Do you member that intense, iconic Jerry Maguire plea?
Jerry, the entrepreneurial PR expert, implored his flashy athlete friend about how to fix and reshape his image.
Some nerve? If you’re the expert figure it out, right? Isn’t that your job!
This is true … to an extent.
Experts, consultants, and professionals are paid well enough to justify an expectation of solid performance and delivery. This also applies to healthcare administrators. In this case, I’m specifically talking about staff that make health IT software purchasing decisions.
But before continuing on that note, let me briefly share what a nurse practitioner friend told me last night about her fast-paced job.
She sees 13 to 18 patients a day. You get the picture – exhausting work.
So, when it’s time for her to do charting, ease and clarity are at the top of her must-have list for an EHR/billing system. But, sadly she’s stuck with a damnable tool that’s anything but simple.
Who told them this would work?
My pal says that if she weren’t so tired at the end of the day, she’d cry. Just knowing how many additional hours she’ll have to work in the evening – thanks to a cumbersome software program – makes her crazy.
As her friend, I feel for her. All this extra work is cutting into her sleep and leisure time.
As a healthcare consumer— I mean, when I really think about it — I’m annoyed and terribly concerned.
I want the person in charge of my medical care to spend most of her energy and focus on me – not some software program.
Clinicians shouldn’t experience hair-pulling frustration because of a program. They should be maximizing their efforts by directly serving patients and brainstorming better interventions, treatment plans, and integrative care methods.
Sure, technology holds tremendous promise for predictive analytics, enhanced outreach, and patient outcomes. But the road to such progress looks rocky without increased clinician adoption of health IT. And, if healthcare providers are cursing the tech gods now while dealing with basic systems, deeper IT involvement seems questionable.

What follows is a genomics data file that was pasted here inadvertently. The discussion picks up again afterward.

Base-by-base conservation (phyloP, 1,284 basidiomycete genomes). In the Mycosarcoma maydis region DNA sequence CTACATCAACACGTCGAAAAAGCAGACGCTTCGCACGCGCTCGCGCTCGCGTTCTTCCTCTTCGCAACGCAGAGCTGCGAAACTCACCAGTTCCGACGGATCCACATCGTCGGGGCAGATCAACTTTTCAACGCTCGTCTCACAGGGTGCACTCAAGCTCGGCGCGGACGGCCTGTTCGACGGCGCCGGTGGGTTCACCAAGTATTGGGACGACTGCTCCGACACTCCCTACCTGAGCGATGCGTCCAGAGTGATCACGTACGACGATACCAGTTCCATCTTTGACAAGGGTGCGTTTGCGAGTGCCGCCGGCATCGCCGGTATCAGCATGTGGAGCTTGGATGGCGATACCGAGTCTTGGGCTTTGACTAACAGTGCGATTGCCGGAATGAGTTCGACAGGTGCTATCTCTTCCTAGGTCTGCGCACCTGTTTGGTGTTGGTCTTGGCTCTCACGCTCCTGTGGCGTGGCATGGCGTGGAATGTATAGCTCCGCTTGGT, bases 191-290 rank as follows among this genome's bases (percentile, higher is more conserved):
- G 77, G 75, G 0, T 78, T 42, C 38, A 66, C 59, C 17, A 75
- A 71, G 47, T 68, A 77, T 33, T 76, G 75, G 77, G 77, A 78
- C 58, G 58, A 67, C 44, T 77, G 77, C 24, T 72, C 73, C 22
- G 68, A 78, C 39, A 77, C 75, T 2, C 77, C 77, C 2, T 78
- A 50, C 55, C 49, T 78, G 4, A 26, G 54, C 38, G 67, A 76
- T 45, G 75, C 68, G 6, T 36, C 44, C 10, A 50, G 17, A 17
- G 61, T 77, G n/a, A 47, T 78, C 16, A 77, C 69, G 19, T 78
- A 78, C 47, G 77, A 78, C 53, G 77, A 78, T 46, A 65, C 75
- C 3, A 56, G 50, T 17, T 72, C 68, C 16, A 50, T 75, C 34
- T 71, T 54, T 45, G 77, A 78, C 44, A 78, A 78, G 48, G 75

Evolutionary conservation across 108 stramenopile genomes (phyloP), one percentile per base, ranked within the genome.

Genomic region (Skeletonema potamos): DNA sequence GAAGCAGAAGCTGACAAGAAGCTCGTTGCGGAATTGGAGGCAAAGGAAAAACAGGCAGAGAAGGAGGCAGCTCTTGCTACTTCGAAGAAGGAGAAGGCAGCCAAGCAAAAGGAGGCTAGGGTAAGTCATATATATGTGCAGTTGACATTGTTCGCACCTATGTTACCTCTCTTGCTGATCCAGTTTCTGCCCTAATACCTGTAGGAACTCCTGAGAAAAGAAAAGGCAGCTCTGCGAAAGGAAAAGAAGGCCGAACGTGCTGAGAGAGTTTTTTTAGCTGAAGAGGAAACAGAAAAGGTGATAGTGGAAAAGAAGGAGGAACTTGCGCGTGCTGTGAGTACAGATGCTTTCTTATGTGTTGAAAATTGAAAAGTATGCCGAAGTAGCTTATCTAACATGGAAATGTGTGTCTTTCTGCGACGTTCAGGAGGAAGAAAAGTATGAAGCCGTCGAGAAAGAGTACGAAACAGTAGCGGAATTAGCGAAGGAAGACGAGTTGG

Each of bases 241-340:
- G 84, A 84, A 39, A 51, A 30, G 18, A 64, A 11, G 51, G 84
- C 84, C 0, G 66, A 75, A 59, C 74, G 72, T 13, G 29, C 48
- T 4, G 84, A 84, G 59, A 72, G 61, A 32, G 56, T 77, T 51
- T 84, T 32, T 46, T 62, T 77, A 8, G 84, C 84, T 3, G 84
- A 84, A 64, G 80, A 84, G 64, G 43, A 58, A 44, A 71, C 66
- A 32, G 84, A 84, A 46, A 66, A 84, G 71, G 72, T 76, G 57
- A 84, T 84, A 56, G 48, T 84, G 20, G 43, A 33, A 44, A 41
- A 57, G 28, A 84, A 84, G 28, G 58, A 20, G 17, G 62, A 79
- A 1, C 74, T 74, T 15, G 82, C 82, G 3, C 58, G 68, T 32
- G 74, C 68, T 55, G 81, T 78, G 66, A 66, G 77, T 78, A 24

So where does this leave healthcare administrators?
Part of healthcare administrators’ expertise involves understanding technical components of software solutions, organizational billing cycles, medical management processes and the like. And, I don’t doubt they possess those essential qualifications.
But a critical step to buying the right software that will ideally leverage disease management programs, facilitate accurate billing, and perform other functions that render value-based care, is getting feedback AND approval from clinicians.
Ask … ask … and listen
Nurses, doctors and others with a hands-on role in patient care need to hear, feel, see, taste, and touch potentially new electronic information systems. But seriously, they’re participation in the procurement process must be expanded.
It’s not enough to email care givers PowerPoint presentations and briefs about new software. Physicians must actually try them out – possibly pilot test them, to know for certain if they will meet their work demands and documentation requirements.
For sure, this is a time-consuming extra step, which carries added fees. But I believe a sincere “Whadya think?” combined with well-structured end-user testing are well worth the rewards – to clinicians … and ultimately, patients.